A group of experts in Louisiana worked for two years studying the state’s drunk driving laws. From that panel’s study came a set of reforms in the state’s drunk driving laws that passed during the most recent legislative session and were signed into law by Governor Bobby Jindal. The reforms set out to, among other things, add greater clarity to the law and reduce the number of suspended or home-incarceration sentences.
According to a dailyworld.com report, one circumstance that the new law addressed was that of multiple offenders. The existing law created mandatory minimum sentences for various DWI offenses, but it did not remove judges’ discretion to suspend those sentences. As a result, even repeat offenders often served no jail time. Act 385 revised R.S. 14:98 to state that a driver convicted of his or her fourth or subsequent DWI offense cannot receive a suspended sentence.
If a driver acquired a third DWI after previously receiving a suspended sentence, probation, or parole, the new law requires that driver to serve two to five years in jail. The amended statute now requires these drivers to serve at least two years of their sentences before courts may consider granting them probation, parole, or a suspended sentence. The changes also take home incarceration off the table for these offenders, except in cases where certain special circumstances exist.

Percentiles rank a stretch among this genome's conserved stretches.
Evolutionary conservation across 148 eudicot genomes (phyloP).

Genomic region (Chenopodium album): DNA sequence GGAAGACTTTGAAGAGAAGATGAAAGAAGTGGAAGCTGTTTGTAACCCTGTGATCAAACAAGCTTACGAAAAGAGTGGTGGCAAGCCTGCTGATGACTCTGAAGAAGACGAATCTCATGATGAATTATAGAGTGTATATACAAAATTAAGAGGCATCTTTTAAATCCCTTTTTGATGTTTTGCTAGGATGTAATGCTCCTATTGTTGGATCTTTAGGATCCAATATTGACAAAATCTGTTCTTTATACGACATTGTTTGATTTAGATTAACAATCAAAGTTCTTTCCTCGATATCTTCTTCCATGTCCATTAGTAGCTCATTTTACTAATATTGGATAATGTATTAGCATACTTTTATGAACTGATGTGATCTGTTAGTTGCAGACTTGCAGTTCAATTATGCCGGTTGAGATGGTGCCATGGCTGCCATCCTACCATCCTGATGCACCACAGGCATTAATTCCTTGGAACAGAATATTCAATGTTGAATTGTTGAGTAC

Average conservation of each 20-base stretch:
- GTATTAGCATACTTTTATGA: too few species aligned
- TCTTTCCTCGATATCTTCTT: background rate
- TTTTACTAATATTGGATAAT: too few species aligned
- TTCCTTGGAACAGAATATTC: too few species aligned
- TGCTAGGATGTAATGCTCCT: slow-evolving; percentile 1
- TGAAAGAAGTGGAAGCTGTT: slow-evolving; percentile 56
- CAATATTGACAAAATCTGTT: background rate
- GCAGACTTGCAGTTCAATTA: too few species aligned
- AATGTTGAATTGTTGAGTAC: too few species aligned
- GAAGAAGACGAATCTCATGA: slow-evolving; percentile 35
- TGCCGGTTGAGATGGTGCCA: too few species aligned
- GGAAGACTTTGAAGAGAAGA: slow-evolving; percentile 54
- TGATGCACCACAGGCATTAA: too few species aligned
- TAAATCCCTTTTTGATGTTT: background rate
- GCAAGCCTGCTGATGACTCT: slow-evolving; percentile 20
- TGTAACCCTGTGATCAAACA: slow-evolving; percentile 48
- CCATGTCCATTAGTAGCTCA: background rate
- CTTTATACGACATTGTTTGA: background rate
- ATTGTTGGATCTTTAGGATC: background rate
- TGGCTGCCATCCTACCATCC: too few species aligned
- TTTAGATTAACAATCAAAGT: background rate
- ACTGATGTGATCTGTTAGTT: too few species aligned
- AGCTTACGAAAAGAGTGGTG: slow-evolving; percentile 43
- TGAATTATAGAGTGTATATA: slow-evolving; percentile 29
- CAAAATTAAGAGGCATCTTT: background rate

Additionally, Act 385 added teeth to the penalties imposed against frequent repeat offenders. If a driver racks up his or her second DWI with a year of the first offense, the new law mandates a fine of $1,000.
Given these stiffer graduated penalties, what does or does not count as a previous offense is a matter of substantial importance. Another new piece of legislation toughened that standard as well. Louisiana law, for purposes of calculating the number of prior transgressions, wipes a driver’s record clean of most offenses after 10 years. Under a change created by the new law, convictions for vehicular homicide or the crime of negligent injuring no longer come off a driver’s record after a decade. Now, they remain on the driver’s record permanently.
These tougher penalties seek to deal with the problem of repeat offenders. In one newsworthy case from last year covered by nola.com, a woman involved in a fatal drunk-driving accident in St. Charles Parish was found to have a long history of DWIs despite holding a valid driver’s license. Although the woman had three convictions from the 1990s, those had disappeared from her record due to the 10-year rule, meaning that her fourth arrest, which occurred just 11 months before the fatal wreck, was adjudicated as a first offense.
With the state’s new, tougher drunk driving laws, it becomes more important than ever to take the necessary steps to avoid such predicaments. First, avoid operating a motor vehicle if you’ve been drinking. However, if you are facing DWI charges, you should retain an attorney right away to assist with your case. For skilled and experienced legal representation, consult the Louisiana DWI attorneys at the Cardone Law Firm about your case. Our attorneys know the law and the legal system and can help you achieve the best possible result under the law.
For your confidential consultation, contact us online or phone Cardone at 1-888-89-CARDONE (1-888-892-2736).
More Blog Posts:
Supreme Court Reverses Lower Courts, Call DWI Stop Reasonable, Louisiana Injury Lawyers Blog, June 26, 2014
Facebook Users Employ Social Media Website to Avoid Sobriety Checkpoints, Louisiana Injury Lawyers Blog, May 6, 2014